The basic recipe calls for 1kg of Strawberries to be infused sous vide with 1L of Companion (as well as Noilly Prat Rouge) for 90 minutes at 72°C. An important factor is the size of the strawberries. We generally add add frozen berries to the liquid and press the berries during the cooking a bit. A general guideline is that all of the strawberry flavor needs to be extracted meaning that if the post sous vide berries still feature a desirable flavor profile they can be either infused for an additional period of time or the size can be further reduced. The clarification of the sous vide products helps to highlight the strawberry top notes but also helps an efficient carbonation. We started to experiment with clarifying strawberry juice and wines but the easiest and best solution turned out to be Strawberry Juice and Wine by the Satower Mosterei.

We can make this drink either with Schweppes Soda omitting the Strawberry Juice or carbonate the entire drink and use it as a tapped cocktail. This depends on the demanded volume.

ALMANAC

CARBONATION

In order to ensure that we can properly carbonate and tap cocktails we focused on basic techniques which have been laid out by Jeffrey Morgenthal, Dave Arnold and other and recently presented by Two Schmucks.

As has been outlined before the main points of carbonation are clarified ingredients and an efficient set up. Our carbonation set up is regular a twostep process. In the first step a clarified cocktail is filled into an NC keg which is connected to a bottle of pure CO2 at a pressure of about 5 bar. The keg is the let to rest for at least 12 hours at the lowest possible temperature whilst being under constant CO2 atmosphere. The easiest set up to do this for us was to install a bottle, pressure reducer and line distributor in our cold store. With this set up we can carbonate three kegs at the same time.

Afterwards the kegs can be connected to the general draft system which operates at a lower pressure and be tapped. We also adjusted our general draft system in order to accommodate an additional pre carbonation opportunity. Our set up looks like this (see Picture to the left).

The benefit of an additional line @ 5 bar right next to the tapped cocktail is that a cocktail can also be decarbonated in case it became flat over time by exposing it to a higher-pressure CO2 environment.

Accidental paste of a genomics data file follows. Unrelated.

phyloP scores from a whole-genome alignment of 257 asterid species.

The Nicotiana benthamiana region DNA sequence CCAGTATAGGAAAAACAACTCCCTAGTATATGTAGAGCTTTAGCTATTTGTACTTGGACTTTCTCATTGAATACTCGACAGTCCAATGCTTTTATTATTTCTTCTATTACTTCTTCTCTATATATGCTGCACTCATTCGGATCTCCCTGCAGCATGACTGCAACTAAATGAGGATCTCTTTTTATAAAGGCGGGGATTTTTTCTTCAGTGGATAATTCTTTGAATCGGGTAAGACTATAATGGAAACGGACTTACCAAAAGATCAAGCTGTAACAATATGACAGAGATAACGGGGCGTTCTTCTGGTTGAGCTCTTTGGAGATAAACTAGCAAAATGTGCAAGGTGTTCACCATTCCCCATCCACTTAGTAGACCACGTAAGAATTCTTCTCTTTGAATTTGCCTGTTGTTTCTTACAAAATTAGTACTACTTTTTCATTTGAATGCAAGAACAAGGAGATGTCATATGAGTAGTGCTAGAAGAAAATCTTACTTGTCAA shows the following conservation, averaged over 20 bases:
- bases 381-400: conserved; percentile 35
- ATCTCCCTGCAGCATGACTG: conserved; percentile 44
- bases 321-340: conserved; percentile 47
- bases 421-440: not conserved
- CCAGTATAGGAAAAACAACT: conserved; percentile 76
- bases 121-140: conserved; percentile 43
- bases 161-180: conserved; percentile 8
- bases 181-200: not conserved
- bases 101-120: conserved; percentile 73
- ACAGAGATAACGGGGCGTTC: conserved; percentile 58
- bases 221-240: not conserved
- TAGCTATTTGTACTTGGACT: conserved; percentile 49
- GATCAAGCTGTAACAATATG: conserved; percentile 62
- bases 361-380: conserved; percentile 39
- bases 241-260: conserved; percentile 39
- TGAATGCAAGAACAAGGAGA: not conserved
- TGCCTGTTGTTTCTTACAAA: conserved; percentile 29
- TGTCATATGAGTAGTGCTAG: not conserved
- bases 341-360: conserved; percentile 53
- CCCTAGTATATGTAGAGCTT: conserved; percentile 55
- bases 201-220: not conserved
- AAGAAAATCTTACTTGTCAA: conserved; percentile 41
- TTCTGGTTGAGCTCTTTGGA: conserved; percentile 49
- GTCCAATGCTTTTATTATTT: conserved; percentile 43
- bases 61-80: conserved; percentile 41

ALMANAC

75

75 is an interpretation of a French 75.

Key is the pairing between kafir lime leaves and vanilla. It is a prime example of pairing kafir top notes and vanilla bottom notes that creates a prolonged flavor expression. Rhubarb adds middle notes and an explicit tartness that pairs well with bottom and top notes.

As base ingredient we use Bombay Sapphire which has been sous vide infused with vanilla and kafir. Whilst almost any setting will result in an intense kafir flavor the extraction of vanilla needs a higher temperature in our experience. 72°C and 90 minutes result in an efficient extraction of the vanilla flavor. The post sous vide vanilla remainders can be added to sugar which can extract the last remaining flavor which is still present in the vanilla pod.

Frambozen Rhubarb juice by Van Nahem is a fantastic ingredient and can be used by itself. Clarified Lime Juice balances the sweet & sour proportion and fits better with kafir lime leaves than lemon juice would. However, this drink could also be made with acid mixture.

Prince Salm featuring yeasty and mineral notes matches the overall composition thus creating a light, almost floral version of a classic and beloved aperitif.

We explicitly choose a low amount of Bombay Sapphire in this cocktail thus enforcing a lighter overall flavor profile befitting of an aperitif cocktail. An option in this cocktail would also be to incorporate an additional flavor component in the sugar syrup, however the overall flavor profile is in balance with the style of drink we wanted to create.

ALMANAC

FLAVOR

FLAVOR is an ecumenical language spoken by all of us. Its complex, beautiful yet easily understood. We adapted a separation of flavor into top, middle and bottom notes. Whilst it makes sense to base the definition on the length of the flavor perception, we also like to link them their perceived properties. Top notes tend to be volatile and sometimes even fragile in nature. Middle notes can be a bit more robust. Often times they can form the body of a flavor. Bottom notes are more robust and complex.

Top notes also tend to be more sensitive towards heat while bottom notes can withstand them the best. This however is a very broad statement with (probably many) exceptions.

A key aspect of flavor is that a pairing, a favorable combination of two or more aromas, can equal more than the sum of each individual component. It doesn’t compute and yet it works. As a matter of fact, it is the single key element of all Food and Drinks and thus our cocktails. Flavor parings have been extensively studied and analyzed. A great paper on how flavor pairings and cuisines work can be found here. Flavor pairings can be generic such as Tomatoes & Basil, Chocolate & Nuts or they can recombine ingredients in an unusual fashion thus creating curiosity and delight.

We find that in general a cocktail benefits from incorporating all three: Top-, middle- and bottom notes thus creating a complex sensory experience.

ALMANAC

1

1, represents the beginning. Whilst we don’t know how the menu will develop over time our vision is a focus on essential flavors, their extraction and most importantly their combination thus creating something new.